Does Breakfast Increase Metabolism? 7 Benefits Of Eating In The Morning, Proven By Science

Since we were kids, we've heard it a million times from our moms and the cardigan-wearing teachers at school: "Breakfast is the most important meal of the day." We're told that our morning bowl of cereal boosts our metabolism. But does it really? Or have we just been duped all these years? Dr. Therese O'Sullivan, senior lecturer in nutrition and dietetics at Edith Cowan University, says there is no clear scientific evidence that breakfast significantly increases your metabolism. In fact, recent studies at the University of California, San Diego show that not eating first thing in the morning will keep your body in fat burning mode and regulate your blood sugar for the rest of the day.

I know this is mind-blowing, and you might feel conned. Hang with me for a second, though. Ruth Patterson, professor at USC, says we still need to eat breakfast — just not too early in the morning. Additionally, there is plenty of other research that sheds light on the many other benefits we gain from making ourselves an omelette before heading to work, even if it doesn't cause our metabolism to fly through the roof.

Read on for the top five reasons you should eat breakfast, according to science, not Mom.

1. It Helps You Maintain A Healthy Weight

Giphy

If your goal is to shed a few pounds, don't skip the first meal of the day. The Journal of the American Dietetic Association reported on a study of 2,000 girls between the ages of nine and 19; the group who only ate breakfast occasionally had a 13 percent higher risk of being overweight than their counterparts, who ate every morning before school.

Nutrition educator Jill Weisenberger says that although there is no connection to a metabolism boost, there is certainly a link between weight management and a healthy, balanced meal in the morning. Those who enjoy a solid breakfast tend to have a lower body weight, and the other meals they eat in the day contain fewer calories.

2. You're Less Likely To Eat Junk During The Day

Giphy

When you've filled your tummy with the proper nutrients — protein, fiber, complex carbs — in the morning, there is less of a chance that you will get caught up in noshing throughout the day. Dr. O'Sullivan says you will probably end up reaching for energy dense, less nutritious foods like potato chips and Twixes if you skip breakfast altogether.

Studies show that, in general, those who eat a well-rounded meal in the morning snack much less. And when 4 p.m. rolls around, your blood sugar drops, which makes us easy targets for junk food. Eating breakfast will help prevent that afternoon urge to overeat.

3. You'll Probably Exercise More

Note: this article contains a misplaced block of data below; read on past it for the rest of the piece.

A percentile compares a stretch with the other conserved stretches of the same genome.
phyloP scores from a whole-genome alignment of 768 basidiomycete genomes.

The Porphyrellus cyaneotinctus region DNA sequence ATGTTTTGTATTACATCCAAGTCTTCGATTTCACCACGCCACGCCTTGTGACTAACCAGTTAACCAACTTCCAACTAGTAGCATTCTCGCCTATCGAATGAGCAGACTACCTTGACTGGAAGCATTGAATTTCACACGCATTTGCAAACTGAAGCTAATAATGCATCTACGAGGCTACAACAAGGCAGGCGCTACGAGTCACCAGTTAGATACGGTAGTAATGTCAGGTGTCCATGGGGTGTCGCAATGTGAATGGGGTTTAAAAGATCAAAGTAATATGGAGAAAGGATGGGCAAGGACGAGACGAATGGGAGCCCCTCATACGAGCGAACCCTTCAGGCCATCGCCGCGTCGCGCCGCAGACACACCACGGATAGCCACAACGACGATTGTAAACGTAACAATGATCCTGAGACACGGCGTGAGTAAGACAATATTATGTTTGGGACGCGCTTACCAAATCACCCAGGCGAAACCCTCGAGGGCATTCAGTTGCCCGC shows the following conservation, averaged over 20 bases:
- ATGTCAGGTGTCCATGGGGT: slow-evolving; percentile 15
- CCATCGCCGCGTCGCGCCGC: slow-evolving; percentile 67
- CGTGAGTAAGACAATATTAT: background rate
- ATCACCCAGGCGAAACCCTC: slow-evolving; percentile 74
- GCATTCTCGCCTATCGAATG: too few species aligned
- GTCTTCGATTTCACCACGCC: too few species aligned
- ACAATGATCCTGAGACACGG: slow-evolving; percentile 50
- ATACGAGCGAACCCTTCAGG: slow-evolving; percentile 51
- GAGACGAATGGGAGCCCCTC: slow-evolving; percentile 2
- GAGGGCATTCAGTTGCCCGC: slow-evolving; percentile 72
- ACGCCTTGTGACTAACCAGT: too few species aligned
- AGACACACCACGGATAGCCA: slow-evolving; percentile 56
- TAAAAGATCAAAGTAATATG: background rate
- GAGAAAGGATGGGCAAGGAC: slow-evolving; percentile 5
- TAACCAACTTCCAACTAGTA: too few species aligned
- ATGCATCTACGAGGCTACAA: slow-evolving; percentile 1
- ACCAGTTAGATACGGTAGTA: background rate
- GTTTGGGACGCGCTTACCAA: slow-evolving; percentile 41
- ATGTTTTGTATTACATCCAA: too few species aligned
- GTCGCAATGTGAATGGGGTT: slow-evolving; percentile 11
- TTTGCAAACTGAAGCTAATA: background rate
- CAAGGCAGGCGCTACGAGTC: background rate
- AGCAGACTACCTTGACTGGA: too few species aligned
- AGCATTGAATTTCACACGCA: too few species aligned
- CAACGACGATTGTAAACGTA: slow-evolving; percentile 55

Giphy

The American Journal Of Clinical Nutrition found that people who regularly ate 700-calorie breakfasts were much more likely to move around, starting first thing in the morning. Whether they go to the gym or choose to take the stairs instead of the elevator, they are more mobile during the day than others.

Senior lecturer of nutrition and metabolism at the U.K.'s University of Bath, Dr. James Betts, said these individuals also burn more calories from doing light exercises during the day. Plus, they tend to keep more lean muscle than those who say no to a well-rounded breakfast.

4. It Makes You Healthier In General

Giphy

When women were given two eggs to eat every morning for eight weeks, their cholesterol and triglyceride levels were better than those who either ate bagels or didn't eat at all. A study presented by the American Heart Association showed that breakfast eaters on average have excellent blood sugar levels and are at less risk for cardiovascular disease.

Dr. Hamid Farshchi at the University of Nottingham conducted a study that showed women who wait until noon to have their first meal show poor insulin sensitivity. Eventually, this leads to high blood sugar and could potentially result in Type 2 diabetes.

5. You'll Have More Energy

Giphy

When breakfast is done right — no processed or packaged foods — it can boost your energy in the morning. You should go for a healthy mix of protein and complex carbohydrates, (like eggs or avocado on toast) which will help keep you satiated and alert. Add some antioxidant fruit and good-fat nuts to your organic yogurt in order to maximize nutrient intake.

Eating well in the morning prevents that mid-morning slump from happening as well, according to the Johns Hopkins School of Public Health. You'll be able to comprehensibly concentrate at work or school for a longer amount of time.

Add a coffee and you'll be unstoppable.

Images: JEshots/Pexels (1); Giphy (5)